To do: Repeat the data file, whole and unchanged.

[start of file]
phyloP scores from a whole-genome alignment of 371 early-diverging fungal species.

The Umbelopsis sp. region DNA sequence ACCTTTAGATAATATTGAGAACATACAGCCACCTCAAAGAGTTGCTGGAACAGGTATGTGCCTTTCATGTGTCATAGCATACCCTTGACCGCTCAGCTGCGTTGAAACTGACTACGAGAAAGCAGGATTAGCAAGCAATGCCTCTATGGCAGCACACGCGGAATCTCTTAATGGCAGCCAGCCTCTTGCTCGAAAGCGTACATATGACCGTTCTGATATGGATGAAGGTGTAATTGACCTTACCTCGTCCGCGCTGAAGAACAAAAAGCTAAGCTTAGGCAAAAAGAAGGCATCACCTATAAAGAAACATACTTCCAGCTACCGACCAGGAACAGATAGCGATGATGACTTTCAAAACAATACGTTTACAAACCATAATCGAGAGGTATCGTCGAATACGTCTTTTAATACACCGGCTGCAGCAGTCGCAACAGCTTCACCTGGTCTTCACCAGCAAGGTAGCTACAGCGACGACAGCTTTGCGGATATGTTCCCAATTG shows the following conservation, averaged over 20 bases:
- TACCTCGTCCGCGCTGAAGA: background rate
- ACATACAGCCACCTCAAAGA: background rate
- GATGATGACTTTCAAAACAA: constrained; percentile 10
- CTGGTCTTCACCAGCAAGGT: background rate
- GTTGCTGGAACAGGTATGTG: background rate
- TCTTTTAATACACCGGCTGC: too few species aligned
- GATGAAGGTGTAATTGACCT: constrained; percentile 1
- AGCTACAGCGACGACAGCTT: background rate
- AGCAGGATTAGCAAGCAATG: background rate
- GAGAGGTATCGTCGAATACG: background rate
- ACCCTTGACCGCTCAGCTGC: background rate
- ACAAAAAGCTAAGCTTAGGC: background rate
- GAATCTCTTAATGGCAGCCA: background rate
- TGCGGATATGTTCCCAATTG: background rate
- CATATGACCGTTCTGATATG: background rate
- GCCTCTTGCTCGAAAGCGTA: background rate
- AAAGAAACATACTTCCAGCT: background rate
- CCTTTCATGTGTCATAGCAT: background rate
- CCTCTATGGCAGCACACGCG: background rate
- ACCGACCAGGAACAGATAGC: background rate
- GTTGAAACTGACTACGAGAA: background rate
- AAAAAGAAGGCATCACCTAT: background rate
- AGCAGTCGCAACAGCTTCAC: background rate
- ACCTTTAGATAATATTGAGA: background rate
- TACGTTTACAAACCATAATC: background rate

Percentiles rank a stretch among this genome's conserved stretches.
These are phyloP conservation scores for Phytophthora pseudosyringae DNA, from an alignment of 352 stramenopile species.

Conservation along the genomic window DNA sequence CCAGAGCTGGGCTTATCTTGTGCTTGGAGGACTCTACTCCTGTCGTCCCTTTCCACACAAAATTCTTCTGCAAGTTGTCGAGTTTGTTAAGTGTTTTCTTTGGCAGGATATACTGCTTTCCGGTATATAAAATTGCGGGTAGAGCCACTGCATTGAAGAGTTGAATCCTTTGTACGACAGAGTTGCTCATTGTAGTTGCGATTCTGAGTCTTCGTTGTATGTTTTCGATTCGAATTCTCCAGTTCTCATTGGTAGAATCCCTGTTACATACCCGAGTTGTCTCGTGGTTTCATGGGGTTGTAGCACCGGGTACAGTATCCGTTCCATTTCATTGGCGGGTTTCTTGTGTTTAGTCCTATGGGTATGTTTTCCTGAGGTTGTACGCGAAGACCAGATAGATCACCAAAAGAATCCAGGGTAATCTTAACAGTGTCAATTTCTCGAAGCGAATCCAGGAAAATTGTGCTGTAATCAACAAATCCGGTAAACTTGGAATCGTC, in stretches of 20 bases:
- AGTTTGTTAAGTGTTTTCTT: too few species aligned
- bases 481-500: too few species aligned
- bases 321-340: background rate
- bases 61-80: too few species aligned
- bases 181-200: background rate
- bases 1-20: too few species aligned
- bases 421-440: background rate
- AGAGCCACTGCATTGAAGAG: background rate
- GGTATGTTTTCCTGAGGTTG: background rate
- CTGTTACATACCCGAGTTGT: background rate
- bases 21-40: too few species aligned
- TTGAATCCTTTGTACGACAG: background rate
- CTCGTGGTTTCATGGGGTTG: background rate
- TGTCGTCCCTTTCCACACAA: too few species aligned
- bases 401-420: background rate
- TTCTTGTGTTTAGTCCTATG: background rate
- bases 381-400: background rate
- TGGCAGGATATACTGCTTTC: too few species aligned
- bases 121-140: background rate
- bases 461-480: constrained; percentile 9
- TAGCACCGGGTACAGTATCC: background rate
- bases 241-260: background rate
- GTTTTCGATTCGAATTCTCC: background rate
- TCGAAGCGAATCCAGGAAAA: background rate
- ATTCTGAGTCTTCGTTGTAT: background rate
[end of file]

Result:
phyloP scores from a whole-genome alignment of 371 early-diverging fungal species.

The Umbelopsis sp. region DNA sequence ACCTTTAGATAATATTGAGAACATACAGCCACCTCAAAGAGTTGCTGGAACAGGTATGTGCCTTTCATGTGTCATAGCATACCCTTGACCGCTCAGCTGCGTTGAAACTGACTACGAGAAAGCAGGATTAGCAAGCAATGCCTCTATGGCAGCACACGCGGAATCTCTTAATGGCAGCCAGCCTCTTGCTCGAAAGCGTACATATGACCGTTCTGATATGGATGAAGGTGTAATTGACCTTACCTCGTCCGCGCTGAAGAACAAAAAGCTAAGCTTAGGCAAAAAGAAGGCATCACCTATAAAGAAACATACTTCCAGCTACCGACCAGGAACAGATAGCGATGATGACTTTCAAAACAATACGTTTACAAACCATAATCGAGAGGTATCGTCGAATACGTCTTTTAATACACCGGCTGCAGCAGTCGCAACAGCTTCACCTGGTCTTCACCAGCAAGGTAGCTACAGCGACGACAGCTTTGCGGATATGTTCCCAATTG shows the following conservation, averaged over 20 bases:
- TACCTCGTCCGCGCTGAAGA: background rate
- ACATACAGCCACCTCAAAGA: background rate
- GATGATGACTTTCAAAACAA: constrained; percentile 10
- CTGGTCTTCACCAGCAAGGT: background rate
- GTTGCTGGAACAGGTATGTG: background rate
- TCTTTTAATACACCGGCTGC: too few species aligned
- GATGAAGGTGTAATTGACCT: constrained; percentile 1
- AGCTACAGCGACGACAGCTT: background rate
- AGCAGGATTAGCAAGCAATG: background rate
- GAGAGGTATCGTCGAATACG: background rate
- ACCCTTGACCGCTCAGCTGC: background rate
- ACAAAAAGCTAAGCTTAGGC: background rate
- GAATCTCTTAATGGCAGCCA: background rate
- TGCGGATATGTTCCCAATTG: background rate
- CATATGACCGTTCTGATATG: background rate
- GCCTCTTGCTCGAAAGCGTA: background rate
- AAAGAAACATACTTCCAGCT: background rate
- CCTTTCATGTGTCATAGCAT: background rate
- CCTCTATGGCAGCACACGCG: background rate
- ACCGACCAGGAACAGATAGC: background rate
- GTTGAAACTGACTACGAGAA: background rate
- AAAAAGAAGGCATCACCTAT: background rate
- AGCAGTCGCAACAGCTTCAC: background rate
- ACCTTTAGATAATATTGAGA: background rate
- TACGTTTACAAACCATAATC: background rate

Percentiles rank a stretch among this genome's conserved stretches.
These are phyloP conservation scores for Phytophthora pseudosyringae DNA, from an alignment of 352 stramenopile species.

Conservation along the genomic window DNA sequence CCAGAGCTGGGCTTATCTTGTGCTTGGAGGACTCTACTCCTGTCGTCCCTTTCCACACAAAATTCTTCTGCAAGTTGTCGAGTTTGTTAAGTGTTTTCTTTGGCAGGATATACTGCTTTCCGGTATATAAAATTGCGGGTAGAGCCACTGCATTGAAGAGTTGAATCCTTTGTACGACAGAGTTGCTCATTGTAGTTGCGATTCTGAGTCTTCGTTGTATGTTTTCGATTCGAATTCTCCAGTTCTCATTGGTAGAATCCCTGTTACATACCCGAGTTGTCTCGTGGTTTCATGGGGTTGTAGCACCGGGTACAGTATCCGTTCCATTTCATTGGCGGGTTTCTTGTGTTTAGTCCTATGGGTATGTTTTCCTGAGGTTGTACGCGAAGACCAGATAGATCACCAAAAGAATCCAGGGTAATCTTAACAGTGTCAATTTCTCGAAGCGAATCCAGGAAAATTGTGCTGTAATCAACAAATCCGGTAAACTTGGAATCGTC, in stretches of 20 bases:
- AGTTTGTTAAGTGTTTTCTT: too few species aligned
- bases 481-500: too few species aligned
- bases 321-340: background rate
- bases 61-80: too few species aligned
- bases 181-200: background rate
- bases 1-20: too few species aligned
- bases 421-440: background rate
- AGAGCCACTGCATTGAAGAG: background rate
- GGTATGTTTTCCTGAGGTTG: background rate
- CTGTTACATACCCGAGTTGT: background rate
- bases 21-40: too few species aligned
- TTGAATCCTTTGTACGACAG: background rate
- CTCGTGGTTTCATGGGGTTG: background rate
- TGTCGTCCCTTTCCACACAA: too few species aligned
- bases 401-420: background rate
- TTCTTGTGTTTAGTCCTATG: background rate
- bases 381-400: background rate
- TGGCAGGATATACTGCTTTC: too few species aligned
- bases 121-140: background rate
- bases 461-480: constrained; percentile 9
- TAGCACCGGGTACAGTATCC: background rate
- bases 241-260: background rate
- GTTTTCGATTCGAATTCTCC: background rate
- TCGAAGCGAATCCAGGAAAA: background rate
- ATTCTGAGTCTTCGTTGTAT: background rate